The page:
Last night’s NY MusicTech meetup at NYU was a hot ticket item, with over 100 people jam-packed into a small room to see presentations from StreamingTank, HFA, Loudie, MusicFirst, and Lyte. The highlight of the evening was Lyte, an innovative solution for consumers to off-load concert tickets at the last minute if they can’t attend a show.
Like many great business, Lyte was born out of a problem that needs solving. Craigslist and StubHub are a great resource for buying and selling tickets, but they aren’t terribly useful in the 24 hours leading up to showtime since you often need to meet with strangers or mail tickets. People also often get gouged with severely inflated prices. Lyte’s solution, summed up neatly on its website is “upload your e-ticket, sit back, and get an offer within 30 minutes.” The company acts as a middleman– both buying and then re-selling tickets, all while keeping prices close to face value and only taking a 15% commission fee.
Lyte released results from a recent Governor’s Ball campaign that are impressive to say the least. On the Thursday before the festival, Lyte began purchasing tickets from those who couldn’t use theirs– and reselling them to its wait list of fans looking for affordable passes. In that timeframe they outsold tickets for the festival on StubHub and sold 100% of the tickets it purchased with an average sell time of 8 minutes (Lyte’s pricing automation system can sell tickets in as little as 2 minutes). They also claim that sellers using StubHub in the same timeframe had only a 10-30% chance of successfully offloading tickets.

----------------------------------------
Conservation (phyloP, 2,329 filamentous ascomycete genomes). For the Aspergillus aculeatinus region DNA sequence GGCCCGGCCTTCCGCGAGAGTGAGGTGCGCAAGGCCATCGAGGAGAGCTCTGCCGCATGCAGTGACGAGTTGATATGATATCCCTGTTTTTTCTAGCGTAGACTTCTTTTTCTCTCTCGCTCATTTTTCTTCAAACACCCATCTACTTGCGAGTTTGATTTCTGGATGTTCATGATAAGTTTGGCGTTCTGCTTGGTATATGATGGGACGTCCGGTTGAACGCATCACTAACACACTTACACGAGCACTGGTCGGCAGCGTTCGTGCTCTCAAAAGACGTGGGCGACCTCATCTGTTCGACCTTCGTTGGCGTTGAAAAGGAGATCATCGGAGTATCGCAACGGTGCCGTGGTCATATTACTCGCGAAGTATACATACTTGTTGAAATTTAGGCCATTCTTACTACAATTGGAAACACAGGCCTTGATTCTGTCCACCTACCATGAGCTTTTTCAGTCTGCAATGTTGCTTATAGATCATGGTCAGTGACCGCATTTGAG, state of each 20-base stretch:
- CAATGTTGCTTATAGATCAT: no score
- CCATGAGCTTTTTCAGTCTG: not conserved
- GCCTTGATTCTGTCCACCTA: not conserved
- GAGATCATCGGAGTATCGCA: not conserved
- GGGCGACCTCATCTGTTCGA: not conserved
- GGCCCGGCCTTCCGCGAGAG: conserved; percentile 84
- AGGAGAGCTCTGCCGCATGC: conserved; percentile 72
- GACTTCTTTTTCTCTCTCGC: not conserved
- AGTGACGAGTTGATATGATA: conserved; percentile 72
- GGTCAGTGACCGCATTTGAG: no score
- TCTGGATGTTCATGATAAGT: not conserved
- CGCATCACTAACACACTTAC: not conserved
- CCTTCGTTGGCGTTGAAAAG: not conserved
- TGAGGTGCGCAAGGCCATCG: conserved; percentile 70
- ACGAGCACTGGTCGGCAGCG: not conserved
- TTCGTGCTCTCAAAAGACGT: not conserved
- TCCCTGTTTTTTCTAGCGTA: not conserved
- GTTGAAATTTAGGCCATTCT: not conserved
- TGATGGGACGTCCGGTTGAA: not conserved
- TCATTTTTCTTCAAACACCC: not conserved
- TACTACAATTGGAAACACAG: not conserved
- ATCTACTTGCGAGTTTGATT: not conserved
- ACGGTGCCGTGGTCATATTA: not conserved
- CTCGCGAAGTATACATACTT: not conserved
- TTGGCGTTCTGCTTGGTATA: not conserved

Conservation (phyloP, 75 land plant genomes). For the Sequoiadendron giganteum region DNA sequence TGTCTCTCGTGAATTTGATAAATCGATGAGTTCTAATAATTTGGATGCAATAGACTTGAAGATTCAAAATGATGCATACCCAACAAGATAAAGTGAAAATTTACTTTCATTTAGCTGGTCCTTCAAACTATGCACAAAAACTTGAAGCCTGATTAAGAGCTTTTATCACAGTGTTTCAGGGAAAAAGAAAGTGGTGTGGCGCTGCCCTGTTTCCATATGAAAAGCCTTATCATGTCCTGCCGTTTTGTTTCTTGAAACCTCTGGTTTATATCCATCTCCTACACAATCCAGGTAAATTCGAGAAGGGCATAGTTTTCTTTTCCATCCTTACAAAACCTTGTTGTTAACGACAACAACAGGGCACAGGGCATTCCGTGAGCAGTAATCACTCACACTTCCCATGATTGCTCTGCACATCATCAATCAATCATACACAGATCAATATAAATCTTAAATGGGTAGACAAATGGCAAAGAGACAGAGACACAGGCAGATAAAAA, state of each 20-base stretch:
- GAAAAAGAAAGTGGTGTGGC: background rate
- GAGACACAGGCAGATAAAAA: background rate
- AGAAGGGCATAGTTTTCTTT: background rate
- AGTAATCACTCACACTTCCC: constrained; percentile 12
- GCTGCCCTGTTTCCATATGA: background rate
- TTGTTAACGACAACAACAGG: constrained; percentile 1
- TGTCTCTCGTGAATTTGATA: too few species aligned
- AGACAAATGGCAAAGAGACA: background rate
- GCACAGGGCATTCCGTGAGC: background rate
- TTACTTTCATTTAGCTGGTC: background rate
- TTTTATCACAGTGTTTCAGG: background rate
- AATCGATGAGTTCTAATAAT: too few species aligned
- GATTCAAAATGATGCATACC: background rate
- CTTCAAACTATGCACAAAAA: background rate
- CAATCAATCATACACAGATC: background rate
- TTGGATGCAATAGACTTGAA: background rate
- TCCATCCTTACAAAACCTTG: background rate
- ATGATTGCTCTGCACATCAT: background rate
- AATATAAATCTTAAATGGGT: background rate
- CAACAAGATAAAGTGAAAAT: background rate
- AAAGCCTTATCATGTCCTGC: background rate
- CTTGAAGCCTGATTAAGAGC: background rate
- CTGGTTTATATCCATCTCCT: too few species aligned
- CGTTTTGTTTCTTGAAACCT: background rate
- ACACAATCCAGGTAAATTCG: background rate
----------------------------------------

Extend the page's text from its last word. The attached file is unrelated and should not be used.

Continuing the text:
Payment are processed via Paypal, and Facebook login integration also helps minimize the possibility of scammers. In the future, Lyte plans to work directly with venues by offering fans the ability to sell back their tickets if they can’t use them. For now, the operation is focused on the NYC marketplace, but it’s clear Lyte is perfecting a model that can catch on in every market that hosts ticketed events of any kind.